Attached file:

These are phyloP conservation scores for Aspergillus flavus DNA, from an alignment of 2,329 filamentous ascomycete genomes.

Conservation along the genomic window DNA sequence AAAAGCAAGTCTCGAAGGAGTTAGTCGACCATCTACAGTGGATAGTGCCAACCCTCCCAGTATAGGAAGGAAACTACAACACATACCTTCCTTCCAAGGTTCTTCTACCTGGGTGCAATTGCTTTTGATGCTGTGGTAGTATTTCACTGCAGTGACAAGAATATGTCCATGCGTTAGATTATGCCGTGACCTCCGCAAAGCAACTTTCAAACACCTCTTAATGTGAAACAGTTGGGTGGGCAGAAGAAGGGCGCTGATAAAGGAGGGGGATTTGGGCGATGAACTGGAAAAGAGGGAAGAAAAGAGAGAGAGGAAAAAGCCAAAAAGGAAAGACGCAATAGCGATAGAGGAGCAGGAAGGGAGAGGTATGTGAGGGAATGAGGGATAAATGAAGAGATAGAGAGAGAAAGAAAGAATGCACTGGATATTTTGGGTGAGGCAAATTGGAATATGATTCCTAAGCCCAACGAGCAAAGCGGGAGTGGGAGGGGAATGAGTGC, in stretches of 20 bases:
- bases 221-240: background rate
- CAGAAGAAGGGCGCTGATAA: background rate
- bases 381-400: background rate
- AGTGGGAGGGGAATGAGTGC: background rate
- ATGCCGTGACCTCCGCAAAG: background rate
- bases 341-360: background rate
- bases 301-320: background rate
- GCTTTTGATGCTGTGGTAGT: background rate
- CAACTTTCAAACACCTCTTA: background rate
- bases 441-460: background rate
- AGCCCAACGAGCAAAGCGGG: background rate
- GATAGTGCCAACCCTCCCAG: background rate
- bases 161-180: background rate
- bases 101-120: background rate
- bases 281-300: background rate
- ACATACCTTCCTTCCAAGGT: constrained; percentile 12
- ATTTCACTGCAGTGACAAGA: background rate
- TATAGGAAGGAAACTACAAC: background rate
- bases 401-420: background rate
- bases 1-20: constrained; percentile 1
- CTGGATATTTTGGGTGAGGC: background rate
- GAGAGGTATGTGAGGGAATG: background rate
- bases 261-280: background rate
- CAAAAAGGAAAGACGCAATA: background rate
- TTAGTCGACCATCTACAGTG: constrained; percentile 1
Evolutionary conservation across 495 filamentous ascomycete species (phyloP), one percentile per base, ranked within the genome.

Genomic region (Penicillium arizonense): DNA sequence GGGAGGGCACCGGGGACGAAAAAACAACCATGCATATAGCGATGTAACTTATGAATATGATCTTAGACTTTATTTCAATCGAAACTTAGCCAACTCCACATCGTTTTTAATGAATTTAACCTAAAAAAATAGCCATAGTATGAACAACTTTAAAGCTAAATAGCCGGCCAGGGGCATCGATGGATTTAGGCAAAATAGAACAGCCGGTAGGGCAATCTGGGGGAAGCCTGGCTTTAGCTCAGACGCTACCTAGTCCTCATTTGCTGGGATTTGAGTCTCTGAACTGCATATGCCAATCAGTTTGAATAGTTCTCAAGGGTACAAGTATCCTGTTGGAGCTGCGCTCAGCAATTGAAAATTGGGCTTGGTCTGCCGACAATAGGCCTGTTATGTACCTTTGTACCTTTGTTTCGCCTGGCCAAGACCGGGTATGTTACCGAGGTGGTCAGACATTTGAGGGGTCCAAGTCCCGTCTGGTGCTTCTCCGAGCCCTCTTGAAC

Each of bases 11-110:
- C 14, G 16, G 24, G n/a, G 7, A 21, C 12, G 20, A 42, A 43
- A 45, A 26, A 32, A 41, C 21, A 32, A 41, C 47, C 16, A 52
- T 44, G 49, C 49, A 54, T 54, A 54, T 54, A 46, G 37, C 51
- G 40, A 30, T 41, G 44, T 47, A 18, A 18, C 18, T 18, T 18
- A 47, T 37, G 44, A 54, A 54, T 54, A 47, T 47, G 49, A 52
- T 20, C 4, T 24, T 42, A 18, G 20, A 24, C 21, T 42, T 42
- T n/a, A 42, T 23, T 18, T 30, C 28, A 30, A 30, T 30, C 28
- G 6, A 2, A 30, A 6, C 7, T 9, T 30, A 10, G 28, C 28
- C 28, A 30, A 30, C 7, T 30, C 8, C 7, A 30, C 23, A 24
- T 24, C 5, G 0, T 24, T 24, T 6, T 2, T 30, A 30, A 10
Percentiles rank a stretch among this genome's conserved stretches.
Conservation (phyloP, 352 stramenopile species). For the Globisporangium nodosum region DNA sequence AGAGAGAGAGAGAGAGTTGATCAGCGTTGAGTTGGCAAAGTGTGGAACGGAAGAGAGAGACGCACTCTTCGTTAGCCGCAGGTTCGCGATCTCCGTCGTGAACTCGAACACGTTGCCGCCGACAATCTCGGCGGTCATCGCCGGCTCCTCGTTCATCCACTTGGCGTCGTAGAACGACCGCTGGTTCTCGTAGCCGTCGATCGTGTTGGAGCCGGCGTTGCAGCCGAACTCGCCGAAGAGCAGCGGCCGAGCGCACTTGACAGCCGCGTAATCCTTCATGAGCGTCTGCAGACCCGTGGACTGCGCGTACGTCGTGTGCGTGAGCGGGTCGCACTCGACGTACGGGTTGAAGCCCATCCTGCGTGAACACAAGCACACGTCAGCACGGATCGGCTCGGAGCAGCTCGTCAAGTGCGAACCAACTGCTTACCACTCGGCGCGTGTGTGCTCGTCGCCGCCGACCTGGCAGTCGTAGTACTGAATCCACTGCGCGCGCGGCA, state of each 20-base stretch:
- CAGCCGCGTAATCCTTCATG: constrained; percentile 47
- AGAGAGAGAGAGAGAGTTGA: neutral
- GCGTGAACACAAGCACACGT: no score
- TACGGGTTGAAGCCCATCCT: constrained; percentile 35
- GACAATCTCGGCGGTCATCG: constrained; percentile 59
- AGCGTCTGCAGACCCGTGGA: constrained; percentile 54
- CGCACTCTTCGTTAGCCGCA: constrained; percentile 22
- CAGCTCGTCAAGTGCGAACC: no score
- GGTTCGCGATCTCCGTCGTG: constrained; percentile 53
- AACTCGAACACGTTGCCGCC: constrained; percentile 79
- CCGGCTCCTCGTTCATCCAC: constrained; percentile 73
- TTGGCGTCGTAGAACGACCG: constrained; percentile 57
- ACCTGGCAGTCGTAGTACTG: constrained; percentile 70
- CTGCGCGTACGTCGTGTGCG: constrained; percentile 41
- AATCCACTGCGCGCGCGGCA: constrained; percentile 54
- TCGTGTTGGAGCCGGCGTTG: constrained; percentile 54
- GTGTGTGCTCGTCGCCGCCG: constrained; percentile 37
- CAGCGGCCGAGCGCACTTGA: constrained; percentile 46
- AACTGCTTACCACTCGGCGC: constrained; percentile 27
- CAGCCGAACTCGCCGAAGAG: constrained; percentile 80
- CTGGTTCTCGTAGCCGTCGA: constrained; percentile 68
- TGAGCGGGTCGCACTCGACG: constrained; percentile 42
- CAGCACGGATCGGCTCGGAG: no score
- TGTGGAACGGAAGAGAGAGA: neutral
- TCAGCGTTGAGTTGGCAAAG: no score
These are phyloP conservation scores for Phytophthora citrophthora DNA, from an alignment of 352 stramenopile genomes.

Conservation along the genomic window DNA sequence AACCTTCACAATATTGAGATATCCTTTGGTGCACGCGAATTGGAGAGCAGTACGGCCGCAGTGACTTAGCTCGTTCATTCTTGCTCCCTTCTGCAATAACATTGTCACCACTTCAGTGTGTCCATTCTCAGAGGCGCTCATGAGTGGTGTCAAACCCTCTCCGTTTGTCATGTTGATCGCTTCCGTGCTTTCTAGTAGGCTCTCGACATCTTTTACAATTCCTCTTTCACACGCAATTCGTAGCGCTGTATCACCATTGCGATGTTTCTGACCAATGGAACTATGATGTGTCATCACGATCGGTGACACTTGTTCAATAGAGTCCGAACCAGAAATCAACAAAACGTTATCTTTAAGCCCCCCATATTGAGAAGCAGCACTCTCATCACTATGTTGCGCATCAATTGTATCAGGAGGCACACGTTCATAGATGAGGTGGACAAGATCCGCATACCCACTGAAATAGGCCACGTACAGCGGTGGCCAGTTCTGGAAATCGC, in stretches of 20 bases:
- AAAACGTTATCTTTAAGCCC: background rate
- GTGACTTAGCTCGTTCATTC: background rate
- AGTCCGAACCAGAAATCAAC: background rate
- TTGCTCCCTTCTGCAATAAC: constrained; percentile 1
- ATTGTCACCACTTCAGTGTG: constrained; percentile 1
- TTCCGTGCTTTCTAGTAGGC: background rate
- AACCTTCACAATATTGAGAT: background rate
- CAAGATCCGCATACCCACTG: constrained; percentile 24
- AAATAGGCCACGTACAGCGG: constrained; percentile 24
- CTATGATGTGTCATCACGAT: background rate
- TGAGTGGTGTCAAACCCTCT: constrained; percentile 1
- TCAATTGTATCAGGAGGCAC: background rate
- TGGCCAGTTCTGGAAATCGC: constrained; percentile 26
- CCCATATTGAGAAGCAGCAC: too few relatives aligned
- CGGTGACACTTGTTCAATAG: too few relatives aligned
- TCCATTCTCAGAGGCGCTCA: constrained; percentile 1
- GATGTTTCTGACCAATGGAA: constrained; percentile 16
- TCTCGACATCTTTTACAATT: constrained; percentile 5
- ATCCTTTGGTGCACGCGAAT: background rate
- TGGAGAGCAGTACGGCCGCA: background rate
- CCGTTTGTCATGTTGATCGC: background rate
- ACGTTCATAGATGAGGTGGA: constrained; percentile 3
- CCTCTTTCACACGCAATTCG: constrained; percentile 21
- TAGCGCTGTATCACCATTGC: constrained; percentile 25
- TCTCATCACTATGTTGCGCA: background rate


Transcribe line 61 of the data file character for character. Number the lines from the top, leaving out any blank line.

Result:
- AACTGCTTACCACTCGGCGC: constrained; percentile 27